Mallar stone inscription of Jajalladeva II (Kalachuri) year 919 (1167 AD)
This inscription is on a black stone which is said to have been found at Mallār a village 16 miles south-west of Bilaspur in the tahsîl and district of Bilaspur (now in Masturi tahsil as Malhar) in Chhattisgarh.
The inscription refers itself to the reign of Jâjalladëva II of the Kalachuri Dynasty of Ratanpur. The object of it is to record the construction, at Mallâr, of a temple of Siva under the name of Kêdârabya Brâhmana named Sômarâja. It is dated in the year 919 (expressed in decimal figures only) of an unspecified era. The date must, of course be referred to the Kalachuri era. The year, expired would correspond to 1167-68 A.C.
After two mangal-slôkas invoking the blessings of Siva and Ganapati, the inscription describes Ratnadëva as a fierce cloud which extinguished the continuously raging flames of the spreading mighty fire of the valour of the king Chôdaganga.' This plainly refers to the victory of Ratnadëva II over Anantavarman - Chôdaganga, the mighty king of Kalinga. We are next told that Ratnadëva (II) had a son named Prithvïdêva (II), whose son Jâjalladëva (II) was ruling when the present record was put up
The inscription next gives the genealogy of Sômarâja. At the village Kumbhaṭî in Madhya-desa (Middle Country) watered by the celestial river (Gangâ), there lived a Brâhmana named Prïthvïdhara of Krishnâtrëya gotra with pravaras Atrëya, Ārchanânasa and Syavasva. His son Gangâdhara came, in course of time, to the country of Tummâna where he was honoured by Ratnadêva II with the gift of the village Kôsambï Gangâdhara's son, Sômarâja was proficient in both the Mîmâmsâs, the Nyâya and Varsësesika systems, and refuted the doctrines of the Charvakas, Bauddhas and Jainas. He constructed a temple of the god Këdara at Mallâla, at which the present inscription was evidently put up. The record was composed by Ratnasimha, the son of name, who belonged to the Vâstavya family and owed his rise to the llustnous Râghava. The latter is evidently identical with the homonymous astrologer who is mentioned as one of the donees in the Amôda plates of Jâjalladëva II. Both Mame and Ratnasimha are mentioned in the Ratanpur stone inscription of the reign of Prithvïdëva II, dated V 1207, which was composed by Ratnasimha's son Dëvagana. The present record was written on the stone by the Kshatriya Kumârapâla of the race of Sahasrâijuna, who, as already stated, is named as the scribe in several other records. It was incised by the sculptor Sâmpuia.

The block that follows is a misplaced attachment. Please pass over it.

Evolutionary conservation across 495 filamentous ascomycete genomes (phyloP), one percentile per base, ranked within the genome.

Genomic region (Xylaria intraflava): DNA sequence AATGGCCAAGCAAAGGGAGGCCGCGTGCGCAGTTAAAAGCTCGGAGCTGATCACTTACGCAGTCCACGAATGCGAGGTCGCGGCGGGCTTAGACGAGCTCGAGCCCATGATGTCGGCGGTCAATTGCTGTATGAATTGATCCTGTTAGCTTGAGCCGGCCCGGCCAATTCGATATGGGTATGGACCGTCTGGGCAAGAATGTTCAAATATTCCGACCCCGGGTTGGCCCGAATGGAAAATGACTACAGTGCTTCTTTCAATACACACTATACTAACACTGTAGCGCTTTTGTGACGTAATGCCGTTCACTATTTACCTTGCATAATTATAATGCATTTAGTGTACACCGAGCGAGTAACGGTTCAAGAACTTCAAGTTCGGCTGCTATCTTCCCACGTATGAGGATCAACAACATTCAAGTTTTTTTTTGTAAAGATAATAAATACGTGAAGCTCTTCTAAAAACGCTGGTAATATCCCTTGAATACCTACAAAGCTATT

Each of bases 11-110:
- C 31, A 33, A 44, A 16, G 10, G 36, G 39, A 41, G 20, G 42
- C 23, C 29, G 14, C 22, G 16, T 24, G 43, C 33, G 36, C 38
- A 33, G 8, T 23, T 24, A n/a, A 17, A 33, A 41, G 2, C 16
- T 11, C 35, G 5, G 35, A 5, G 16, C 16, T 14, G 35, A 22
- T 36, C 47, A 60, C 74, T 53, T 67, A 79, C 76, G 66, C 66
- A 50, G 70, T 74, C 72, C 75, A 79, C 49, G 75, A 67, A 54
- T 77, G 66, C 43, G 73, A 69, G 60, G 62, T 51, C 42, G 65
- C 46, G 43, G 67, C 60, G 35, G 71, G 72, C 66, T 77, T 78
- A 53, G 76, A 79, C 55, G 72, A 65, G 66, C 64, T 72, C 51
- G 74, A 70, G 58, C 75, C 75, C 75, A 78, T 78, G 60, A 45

Of the geographical names mentioned here, Madhya-dësa roughly corresponds to the present Uttar Pradesh. Kumbhatî can not be identified. Tunamâna has already been shown to be identical with Tumân, 16 miles north-east of Ratanpur. Mallâla is clearly Mallâr (Malhar) in Masturi tahsil of Bilaspur district, where the stone is said to have been found. There is no Village in the Bilaspur District exactly correspond mg to Kôsamvî or Kôsambï, but if Kôsamvi of the text is a mistake for Kosandhï, the village would be represented by Kôsamdih, 8 miles from Mallâr.
Wiki editor note -
- Tumân - The ruins of capital of Kalacuris Tuman can be still seen in north-west of Laafaagadh Jamindari (Kota tahsil) in present Bilaspur district.  Lufa or Lapha town in in north of Pali town.
- Dr Vinita Naik:Agharia Kshatriya, p. 68
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